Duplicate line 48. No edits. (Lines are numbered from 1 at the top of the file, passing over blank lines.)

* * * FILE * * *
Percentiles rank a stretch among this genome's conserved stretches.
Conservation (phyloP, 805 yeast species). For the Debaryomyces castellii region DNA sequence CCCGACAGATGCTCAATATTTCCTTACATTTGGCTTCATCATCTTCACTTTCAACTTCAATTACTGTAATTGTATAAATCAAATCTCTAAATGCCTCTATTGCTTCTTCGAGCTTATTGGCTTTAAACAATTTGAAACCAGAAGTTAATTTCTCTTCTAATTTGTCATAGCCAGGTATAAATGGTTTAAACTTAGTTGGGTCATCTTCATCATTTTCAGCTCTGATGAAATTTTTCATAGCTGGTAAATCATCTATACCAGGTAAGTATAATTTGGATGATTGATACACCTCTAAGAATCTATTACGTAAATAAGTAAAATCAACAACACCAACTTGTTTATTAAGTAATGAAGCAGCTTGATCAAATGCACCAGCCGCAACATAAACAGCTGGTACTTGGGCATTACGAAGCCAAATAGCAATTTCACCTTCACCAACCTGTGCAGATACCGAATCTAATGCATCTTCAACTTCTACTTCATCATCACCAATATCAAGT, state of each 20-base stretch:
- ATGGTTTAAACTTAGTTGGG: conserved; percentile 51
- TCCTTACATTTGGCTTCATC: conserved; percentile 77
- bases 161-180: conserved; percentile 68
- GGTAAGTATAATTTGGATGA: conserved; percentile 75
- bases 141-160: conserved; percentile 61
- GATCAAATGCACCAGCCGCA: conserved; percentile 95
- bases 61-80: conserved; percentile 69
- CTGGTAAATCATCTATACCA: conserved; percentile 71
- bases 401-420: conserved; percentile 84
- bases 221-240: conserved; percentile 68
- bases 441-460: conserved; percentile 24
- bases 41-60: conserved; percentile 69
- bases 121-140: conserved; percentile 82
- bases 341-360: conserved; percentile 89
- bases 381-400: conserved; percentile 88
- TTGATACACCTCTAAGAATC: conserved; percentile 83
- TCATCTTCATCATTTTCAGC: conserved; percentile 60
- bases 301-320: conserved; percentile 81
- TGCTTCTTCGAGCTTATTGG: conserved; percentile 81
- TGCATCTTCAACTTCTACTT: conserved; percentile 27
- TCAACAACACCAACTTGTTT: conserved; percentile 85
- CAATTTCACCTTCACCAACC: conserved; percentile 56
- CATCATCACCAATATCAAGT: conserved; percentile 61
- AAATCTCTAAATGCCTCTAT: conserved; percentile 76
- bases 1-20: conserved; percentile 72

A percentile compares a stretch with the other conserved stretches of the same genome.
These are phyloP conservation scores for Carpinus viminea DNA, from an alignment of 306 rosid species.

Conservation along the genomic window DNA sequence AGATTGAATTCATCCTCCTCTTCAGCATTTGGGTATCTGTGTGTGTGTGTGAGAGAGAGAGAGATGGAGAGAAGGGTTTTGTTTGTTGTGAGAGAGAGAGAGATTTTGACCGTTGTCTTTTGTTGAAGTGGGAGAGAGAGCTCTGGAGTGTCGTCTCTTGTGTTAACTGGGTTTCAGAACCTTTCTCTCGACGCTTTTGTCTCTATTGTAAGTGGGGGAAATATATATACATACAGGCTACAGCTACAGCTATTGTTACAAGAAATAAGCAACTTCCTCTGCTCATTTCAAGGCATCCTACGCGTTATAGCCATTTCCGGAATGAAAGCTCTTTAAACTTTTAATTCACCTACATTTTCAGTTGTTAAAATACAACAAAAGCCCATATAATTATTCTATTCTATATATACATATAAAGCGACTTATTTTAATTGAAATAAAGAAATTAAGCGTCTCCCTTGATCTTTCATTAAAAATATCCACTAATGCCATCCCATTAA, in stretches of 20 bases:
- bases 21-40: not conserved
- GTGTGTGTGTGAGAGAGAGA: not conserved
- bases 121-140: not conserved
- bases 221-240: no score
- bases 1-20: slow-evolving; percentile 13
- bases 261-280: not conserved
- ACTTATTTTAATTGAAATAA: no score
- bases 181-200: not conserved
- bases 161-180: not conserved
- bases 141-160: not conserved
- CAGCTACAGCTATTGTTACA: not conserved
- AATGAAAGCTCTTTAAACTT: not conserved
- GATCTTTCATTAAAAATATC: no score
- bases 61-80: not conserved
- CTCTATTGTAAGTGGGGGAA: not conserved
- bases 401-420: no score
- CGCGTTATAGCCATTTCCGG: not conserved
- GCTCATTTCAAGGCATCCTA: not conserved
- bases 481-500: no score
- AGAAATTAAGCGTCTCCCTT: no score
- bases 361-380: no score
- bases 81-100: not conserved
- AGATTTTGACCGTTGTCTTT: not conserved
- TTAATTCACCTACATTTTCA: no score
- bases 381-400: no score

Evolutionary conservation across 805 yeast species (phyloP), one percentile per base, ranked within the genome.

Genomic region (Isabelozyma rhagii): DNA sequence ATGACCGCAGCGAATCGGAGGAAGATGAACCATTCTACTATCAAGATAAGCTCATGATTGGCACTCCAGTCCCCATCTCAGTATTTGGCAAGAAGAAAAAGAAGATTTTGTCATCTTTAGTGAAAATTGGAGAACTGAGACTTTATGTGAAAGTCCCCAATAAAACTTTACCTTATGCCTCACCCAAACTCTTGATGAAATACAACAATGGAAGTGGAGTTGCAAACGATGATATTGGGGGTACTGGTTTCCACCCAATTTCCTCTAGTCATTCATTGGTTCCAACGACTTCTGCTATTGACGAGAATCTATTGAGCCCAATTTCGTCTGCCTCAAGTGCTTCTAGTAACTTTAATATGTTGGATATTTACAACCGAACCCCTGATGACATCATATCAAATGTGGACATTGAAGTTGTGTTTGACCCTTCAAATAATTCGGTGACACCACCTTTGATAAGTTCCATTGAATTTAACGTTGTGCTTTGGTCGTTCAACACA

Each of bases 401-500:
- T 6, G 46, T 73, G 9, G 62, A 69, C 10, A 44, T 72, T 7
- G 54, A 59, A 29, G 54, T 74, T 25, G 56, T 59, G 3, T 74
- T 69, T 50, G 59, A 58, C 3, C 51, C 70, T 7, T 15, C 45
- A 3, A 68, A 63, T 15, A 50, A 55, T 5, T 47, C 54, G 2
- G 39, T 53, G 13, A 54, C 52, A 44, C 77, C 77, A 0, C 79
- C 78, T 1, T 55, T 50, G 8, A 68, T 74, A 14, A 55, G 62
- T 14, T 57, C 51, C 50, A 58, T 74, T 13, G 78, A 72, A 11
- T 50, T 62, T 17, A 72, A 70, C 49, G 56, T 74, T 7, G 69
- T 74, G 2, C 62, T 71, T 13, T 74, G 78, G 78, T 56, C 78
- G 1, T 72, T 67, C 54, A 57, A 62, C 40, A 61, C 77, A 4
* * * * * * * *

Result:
- GCTCATTTCAAGGCATCCTA: not conserved